Excerpts from Jim Conrad's
from the October 20, 2013 Newsletter issued from the Frio Canyon Nature Education Center in the valley of the Dry Frio River in northern Uvalde County, southwestern Texas, on the southern border of the Edwards Plateau, USA
SWALLOWTAIL EGG ON PARSLEY
A big pot of lush, dark green Parsley lives on Juniper House's deck. When I want to rest my eyes from the computer screen it's a pleasure to look out the window and see the Parsley gorging on sunlight and air, alongside other healthy, happy-looking potted plants. The other day as I worked at the computer a black-colored swallowtail turned up flitting above the Parsley, every couple of seconds dipping her abdomen's tip onto some of the top leaves. She was laying eggs. When she left, I went out to look for an egg, and on one of the topmost leaves saw what's shown below:
Black Swallowtail butterflies are known to place their eggs on plant members of the Parsley Family, the Apiaceae, so all along I figured that the egg was of that species. However, another mostly black butterfly is common here, the Pipevine Swallowtail, so when I sent the egg picture to volunteer identifier Bea in Ontario, I asked her if she could be sure it wasn't a Pipevine Swallowtail egg.
Bea pointed out that Pipevine Swallowtails lay orange eggs, while those of Black Swallowtail eggs are white, like ours. Also, Pipevine Swallowtail larvae eat ONLY plants in the Pipevine Family, while we know that Black Swallowtail caterpillars feed on the Parsley Family.
So, we're fairly sure that what we're showing here is the egg of a Black Swallowtail, whose incubation period is 11-13 days.
from the August 15, 2004 Newsletter issued from the woods just south of Natchez, Mississippi, USA
A DISCRIMINATING BLACK SWALLOWTAIL
The other day a pretty Eastern Black Swallowtail butterfly, PAPILIO POLYXENES, flitted into one of my gardens and began zipping from plant to plant, briefly hovering immediately above each plant, never staying longer than a second in any one spot. When the butterfly got to my parsnips, suddenly she dropped down and in half a second touched her rear end to a parsnip leaflet -- never stopping beating her wings -- and then was off to other plants. She was clearly laying eggs.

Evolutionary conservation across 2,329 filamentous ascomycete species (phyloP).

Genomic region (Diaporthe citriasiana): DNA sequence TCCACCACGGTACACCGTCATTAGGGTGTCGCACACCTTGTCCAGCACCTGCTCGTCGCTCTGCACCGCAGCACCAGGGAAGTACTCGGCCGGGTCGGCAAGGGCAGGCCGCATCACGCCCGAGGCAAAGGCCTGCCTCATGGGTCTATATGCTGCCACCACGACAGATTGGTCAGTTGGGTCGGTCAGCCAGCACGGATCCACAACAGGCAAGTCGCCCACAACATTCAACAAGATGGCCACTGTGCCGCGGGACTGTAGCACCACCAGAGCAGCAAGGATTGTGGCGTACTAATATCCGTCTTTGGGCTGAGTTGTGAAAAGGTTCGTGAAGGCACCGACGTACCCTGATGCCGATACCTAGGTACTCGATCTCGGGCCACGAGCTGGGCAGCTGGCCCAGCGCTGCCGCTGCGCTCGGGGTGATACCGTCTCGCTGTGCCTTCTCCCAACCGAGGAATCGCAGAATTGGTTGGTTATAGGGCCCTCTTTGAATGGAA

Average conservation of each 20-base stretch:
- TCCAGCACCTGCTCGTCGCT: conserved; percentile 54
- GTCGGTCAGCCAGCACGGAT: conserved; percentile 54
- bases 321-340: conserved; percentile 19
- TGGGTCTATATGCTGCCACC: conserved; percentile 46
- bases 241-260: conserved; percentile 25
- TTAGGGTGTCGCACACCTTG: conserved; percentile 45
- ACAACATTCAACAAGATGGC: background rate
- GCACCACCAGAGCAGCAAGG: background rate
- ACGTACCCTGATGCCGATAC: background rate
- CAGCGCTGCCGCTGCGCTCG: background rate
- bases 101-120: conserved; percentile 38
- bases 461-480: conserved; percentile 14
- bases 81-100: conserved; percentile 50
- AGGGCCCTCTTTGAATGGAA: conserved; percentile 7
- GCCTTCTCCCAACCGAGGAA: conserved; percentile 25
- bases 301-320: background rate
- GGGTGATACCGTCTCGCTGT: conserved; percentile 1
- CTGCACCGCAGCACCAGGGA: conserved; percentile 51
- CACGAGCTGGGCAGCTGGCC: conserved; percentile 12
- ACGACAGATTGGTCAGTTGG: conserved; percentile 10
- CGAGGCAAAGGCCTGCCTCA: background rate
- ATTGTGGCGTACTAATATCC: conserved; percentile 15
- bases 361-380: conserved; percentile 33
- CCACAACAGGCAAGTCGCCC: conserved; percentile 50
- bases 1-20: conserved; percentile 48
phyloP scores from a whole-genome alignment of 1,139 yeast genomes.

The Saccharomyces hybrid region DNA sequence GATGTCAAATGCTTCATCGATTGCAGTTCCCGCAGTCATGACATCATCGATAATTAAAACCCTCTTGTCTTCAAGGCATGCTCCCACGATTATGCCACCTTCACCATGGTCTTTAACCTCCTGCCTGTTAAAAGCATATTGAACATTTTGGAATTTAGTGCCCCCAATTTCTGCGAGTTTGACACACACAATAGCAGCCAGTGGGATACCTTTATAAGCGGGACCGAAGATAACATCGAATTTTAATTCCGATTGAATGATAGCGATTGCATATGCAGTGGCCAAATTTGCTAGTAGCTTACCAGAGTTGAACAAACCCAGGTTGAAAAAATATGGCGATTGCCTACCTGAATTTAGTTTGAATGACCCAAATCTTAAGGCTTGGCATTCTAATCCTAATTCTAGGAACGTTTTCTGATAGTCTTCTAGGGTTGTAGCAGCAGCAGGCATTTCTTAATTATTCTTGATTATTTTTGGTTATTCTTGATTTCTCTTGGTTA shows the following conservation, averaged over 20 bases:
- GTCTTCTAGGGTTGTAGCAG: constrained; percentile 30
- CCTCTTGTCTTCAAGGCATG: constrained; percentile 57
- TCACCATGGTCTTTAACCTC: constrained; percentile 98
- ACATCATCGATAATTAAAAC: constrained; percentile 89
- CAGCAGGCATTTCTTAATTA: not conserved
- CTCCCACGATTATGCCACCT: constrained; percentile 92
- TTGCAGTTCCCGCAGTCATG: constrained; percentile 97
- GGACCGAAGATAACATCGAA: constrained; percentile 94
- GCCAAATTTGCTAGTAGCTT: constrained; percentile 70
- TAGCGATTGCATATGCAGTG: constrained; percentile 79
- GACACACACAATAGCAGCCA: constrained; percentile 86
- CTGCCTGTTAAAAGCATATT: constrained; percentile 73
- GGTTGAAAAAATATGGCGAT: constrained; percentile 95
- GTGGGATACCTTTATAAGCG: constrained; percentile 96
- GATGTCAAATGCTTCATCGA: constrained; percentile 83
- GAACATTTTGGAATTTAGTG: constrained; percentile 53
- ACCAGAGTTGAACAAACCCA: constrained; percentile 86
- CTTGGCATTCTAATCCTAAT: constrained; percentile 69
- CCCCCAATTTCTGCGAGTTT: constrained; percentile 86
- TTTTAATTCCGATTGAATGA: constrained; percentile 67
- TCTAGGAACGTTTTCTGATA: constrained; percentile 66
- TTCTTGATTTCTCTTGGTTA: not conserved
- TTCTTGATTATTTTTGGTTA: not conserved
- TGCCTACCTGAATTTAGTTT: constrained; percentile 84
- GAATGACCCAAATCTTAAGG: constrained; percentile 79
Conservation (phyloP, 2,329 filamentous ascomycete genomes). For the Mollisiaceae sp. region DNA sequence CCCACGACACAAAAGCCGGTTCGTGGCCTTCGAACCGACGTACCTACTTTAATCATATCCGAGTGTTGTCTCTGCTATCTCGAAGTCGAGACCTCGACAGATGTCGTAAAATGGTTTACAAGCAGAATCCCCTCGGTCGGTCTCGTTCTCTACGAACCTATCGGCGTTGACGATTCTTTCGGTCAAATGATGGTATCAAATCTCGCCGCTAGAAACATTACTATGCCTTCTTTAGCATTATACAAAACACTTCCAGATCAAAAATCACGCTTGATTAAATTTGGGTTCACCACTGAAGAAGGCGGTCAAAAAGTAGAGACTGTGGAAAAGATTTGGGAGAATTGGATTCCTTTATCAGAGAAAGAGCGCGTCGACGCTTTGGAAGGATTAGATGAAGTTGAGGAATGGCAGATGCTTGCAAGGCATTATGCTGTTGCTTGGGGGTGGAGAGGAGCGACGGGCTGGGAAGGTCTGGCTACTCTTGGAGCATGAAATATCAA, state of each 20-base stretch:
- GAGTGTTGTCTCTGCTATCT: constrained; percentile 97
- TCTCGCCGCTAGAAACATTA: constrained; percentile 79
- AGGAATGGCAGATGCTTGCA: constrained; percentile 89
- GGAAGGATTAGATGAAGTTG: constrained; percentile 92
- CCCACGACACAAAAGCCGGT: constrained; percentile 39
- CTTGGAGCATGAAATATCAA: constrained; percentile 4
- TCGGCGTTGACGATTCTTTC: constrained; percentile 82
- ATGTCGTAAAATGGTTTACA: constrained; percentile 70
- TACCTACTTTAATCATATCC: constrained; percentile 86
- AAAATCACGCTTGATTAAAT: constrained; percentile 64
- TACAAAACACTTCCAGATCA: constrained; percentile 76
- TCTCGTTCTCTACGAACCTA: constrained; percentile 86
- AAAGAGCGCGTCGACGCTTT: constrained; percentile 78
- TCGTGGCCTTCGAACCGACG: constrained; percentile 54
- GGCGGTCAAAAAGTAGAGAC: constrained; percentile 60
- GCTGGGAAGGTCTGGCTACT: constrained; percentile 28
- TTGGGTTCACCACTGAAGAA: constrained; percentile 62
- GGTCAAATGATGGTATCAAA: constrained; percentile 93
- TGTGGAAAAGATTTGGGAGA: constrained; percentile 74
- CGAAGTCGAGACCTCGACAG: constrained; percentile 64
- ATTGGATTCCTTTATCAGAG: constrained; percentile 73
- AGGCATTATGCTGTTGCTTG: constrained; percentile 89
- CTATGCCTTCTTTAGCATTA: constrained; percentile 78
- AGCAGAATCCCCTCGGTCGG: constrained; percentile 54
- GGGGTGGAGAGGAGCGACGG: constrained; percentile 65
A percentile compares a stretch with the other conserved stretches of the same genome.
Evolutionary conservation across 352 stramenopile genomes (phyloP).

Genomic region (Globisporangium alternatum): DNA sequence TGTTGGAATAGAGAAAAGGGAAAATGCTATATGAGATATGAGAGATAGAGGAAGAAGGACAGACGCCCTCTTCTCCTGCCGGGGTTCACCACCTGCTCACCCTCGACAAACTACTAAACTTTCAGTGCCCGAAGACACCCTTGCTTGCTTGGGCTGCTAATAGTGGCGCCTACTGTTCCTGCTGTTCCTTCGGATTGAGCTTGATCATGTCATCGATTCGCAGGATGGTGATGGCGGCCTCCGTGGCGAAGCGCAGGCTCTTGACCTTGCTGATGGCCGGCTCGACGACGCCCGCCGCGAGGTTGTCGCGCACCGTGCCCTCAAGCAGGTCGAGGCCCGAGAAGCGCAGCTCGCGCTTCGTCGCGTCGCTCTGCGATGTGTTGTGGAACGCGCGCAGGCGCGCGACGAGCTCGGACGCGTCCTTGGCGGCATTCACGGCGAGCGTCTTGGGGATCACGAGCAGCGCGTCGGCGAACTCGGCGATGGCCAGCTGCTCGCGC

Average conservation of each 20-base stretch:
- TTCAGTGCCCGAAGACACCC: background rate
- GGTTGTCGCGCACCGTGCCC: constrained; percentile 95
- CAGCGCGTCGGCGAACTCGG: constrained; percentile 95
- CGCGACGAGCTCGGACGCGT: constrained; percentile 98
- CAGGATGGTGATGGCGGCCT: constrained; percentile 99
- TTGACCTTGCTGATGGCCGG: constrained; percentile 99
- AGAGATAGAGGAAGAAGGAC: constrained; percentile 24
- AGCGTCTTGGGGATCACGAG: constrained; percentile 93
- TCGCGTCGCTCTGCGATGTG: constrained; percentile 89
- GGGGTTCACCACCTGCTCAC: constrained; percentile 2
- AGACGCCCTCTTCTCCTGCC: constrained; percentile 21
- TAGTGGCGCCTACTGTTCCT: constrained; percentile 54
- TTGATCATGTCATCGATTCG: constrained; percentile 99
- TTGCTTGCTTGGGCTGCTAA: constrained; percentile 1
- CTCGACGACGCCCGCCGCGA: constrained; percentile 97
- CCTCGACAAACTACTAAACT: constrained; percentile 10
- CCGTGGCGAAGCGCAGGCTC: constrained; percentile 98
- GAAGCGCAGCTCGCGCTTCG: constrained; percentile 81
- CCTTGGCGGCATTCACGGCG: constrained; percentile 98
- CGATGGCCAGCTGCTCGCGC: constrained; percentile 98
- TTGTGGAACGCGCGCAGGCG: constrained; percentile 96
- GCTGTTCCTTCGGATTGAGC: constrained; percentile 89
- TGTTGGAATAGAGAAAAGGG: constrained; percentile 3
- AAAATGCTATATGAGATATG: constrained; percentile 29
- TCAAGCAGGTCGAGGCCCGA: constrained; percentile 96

The noteworthy thing was that she never laid her eggs on anything other than my parsnips, which had growing among them several weeds and some sprawling sweet- potato vines. She was moving too fast and low to identify leaves by vision so it was clear that she was choosing parsnip leaves by odor or some other means besides vision.
My books say that Eastern Black Swallowtail caterpillars are found on two plant groups: Members of the Parsley or Carrot Family, and members of the Citrus family. My parsnips are proud members of the Parsley Family.
Seeing the Parsley Family and Citrus Family linked in this way, I remembered an ecology class from long ago in which it was pointed out that these two fairly unrelated families both contain three "essential oils" attractive to Black Swallowtail larvae. The oils are methyl chavicol, anethole and anisic aldehyde, and all have very similar molecular structure.
Just think of the mamma swallowtail flitting in the sunlight, so vulnerable to these invisible molecules of a certain magical shape that the merest whiff of them instantly causes her abdomen to convulse downward and her wings to momentarily hover, as an egg squirts out exactly on the spot where the molecules gather.
After the mamma had left I went and looked at my parsnip leaflets. Pinhead-size, oval, translucently yellowish-cream-colored eggs were evident all down my row of parsnips, but there wasn't a single egg on any non-parsnip leaf.
from the June 22, 2006 Newsletter issued from Polly's Bend, Garrard County, in Kentucky's Bluegrass Region, USA
BLACK SWALLOWTAIL CHRYSALIS
Tuesday I picked up a piece of plywood with a butterfly chrysalis (KRIS-uh-lus) stuck to it with cobwebby silk. An immobile chrysalis develops between a metamorphosing butterfly's caterpillar and adult stages. In other insects this stage is often referred to as the pupa. However, butterflies are so special that their pupal stage has its own name.
I wasn't sure what kind of butterfly would emerge from the chrysalis so, as usual, I Googled it, using Google's image feature. I searched on the keyword "chrysalis" and after viewing two or three pages of thumbnail photos saw exactly what mine looked like. It was the chrysalis of the Eastern Black Swallowtail butterfly, PAPILO POLYXENES. Below, you can see my own scanning of the chrysalis, which is nice because it shows fine details of the developing adult inside, including veins in the expanding wings: